In 2017, Parks Canada is offering a free sesquicentennial Discovery Pass for the year as a 150th birthday present. The pass covers federal park admission and passage of boats through the Rideau Canal, but does not defray other fees such as campsites, parking, docking or advance reservations.
Campgrounds may be reserved in advance. Reservations open in January for the next Apr 1-March 31 period. Reservations are available from www.reservation.parkscanada.gc.ca or +1-877-RESERVE (+1-877-737-3783, 8AM-6PM local time); Parks Canada general information is provided at +1-888-773-8888.
Disturbing wildlife is illegal in a national park. Leave rocks, plants, bones and antlers as you found them. A few parks contain archaeological sites or are in ecologically-sensitive locations such as the high Arctic. You may need to pack out any rubbish with you when you leave; if there are no latrines in a sensitive location, excrement should be packed out or buried. Anything left behind in the far north may take a very long time to decay, if it's biodegradable at all.
Some parts of the parks are restricted to protect wildlife; for instance, if a beachfront nesting habitat for endangered birds is not accessible to the public, it is left undisturbed with no roads into the protected segments.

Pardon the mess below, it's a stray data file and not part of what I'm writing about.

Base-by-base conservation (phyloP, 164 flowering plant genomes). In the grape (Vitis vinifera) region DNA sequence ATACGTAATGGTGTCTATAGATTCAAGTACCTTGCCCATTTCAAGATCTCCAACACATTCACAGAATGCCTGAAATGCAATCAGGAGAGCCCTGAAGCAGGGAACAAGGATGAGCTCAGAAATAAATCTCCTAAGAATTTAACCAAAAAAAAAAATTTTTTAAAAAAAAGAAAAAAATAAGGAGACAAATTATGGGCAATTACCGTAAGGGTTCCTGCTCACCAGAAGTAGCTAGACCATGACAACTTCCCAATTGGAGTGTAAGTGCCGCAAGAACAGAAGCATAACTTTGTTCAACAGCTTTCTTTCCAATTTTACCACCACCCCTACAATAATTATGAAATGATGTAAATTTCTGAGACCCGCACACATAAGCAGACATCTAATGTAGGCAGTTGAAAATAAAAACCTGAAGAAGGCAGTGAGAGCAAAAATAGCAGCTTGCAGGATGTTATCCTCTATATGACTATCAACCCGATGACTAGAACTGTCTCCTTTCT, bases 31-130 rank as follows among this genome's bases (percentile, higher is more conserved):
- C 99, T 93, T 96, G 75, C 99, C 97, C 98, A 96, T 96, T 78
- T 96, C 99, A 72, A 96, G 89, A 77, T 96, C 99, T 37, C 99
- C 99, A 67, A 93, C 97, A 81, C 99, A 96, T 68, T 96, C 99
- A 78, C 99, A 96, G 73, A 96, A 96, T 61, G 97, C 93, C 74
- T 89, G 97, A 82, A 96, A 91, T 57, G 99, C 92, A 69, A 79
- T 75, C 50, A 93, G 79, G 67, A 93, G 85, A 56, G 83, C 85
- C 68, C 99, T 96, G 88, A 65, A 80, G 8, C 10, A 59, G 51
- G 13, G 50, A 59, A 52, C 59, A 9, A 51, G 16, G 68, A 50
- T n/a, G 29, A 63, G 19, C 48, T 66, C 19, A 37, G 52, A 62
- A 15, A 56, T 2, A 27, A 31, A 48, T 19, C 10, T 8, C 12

Many parks are in remote or forested locations with essentially no local firefighting capability. A cook stove is preferable to an open camp fire, due to risk of wildfires. Keep any fires small enough to burn to ash before you leave. Never build a fire on moss or Arctic tundra where it can spread underground.
Do not leave markers, messages or other manmade indicators behind; leave the parkland in its natural, untouched state for the next voyager. In some wilderness locations without marked permanent camp sites, leave no trace camping is advised.
A few parks in remote far northern locations like Ellesmere Island or the Torngat Mountains require visitors register on entry and notify the park office on departure. Failure to deregister (or leave a message indicating your party successfully completed its trip) risks the launch of a very expensive and awkward search if authorities mistakenly believe you are still stranded in the park.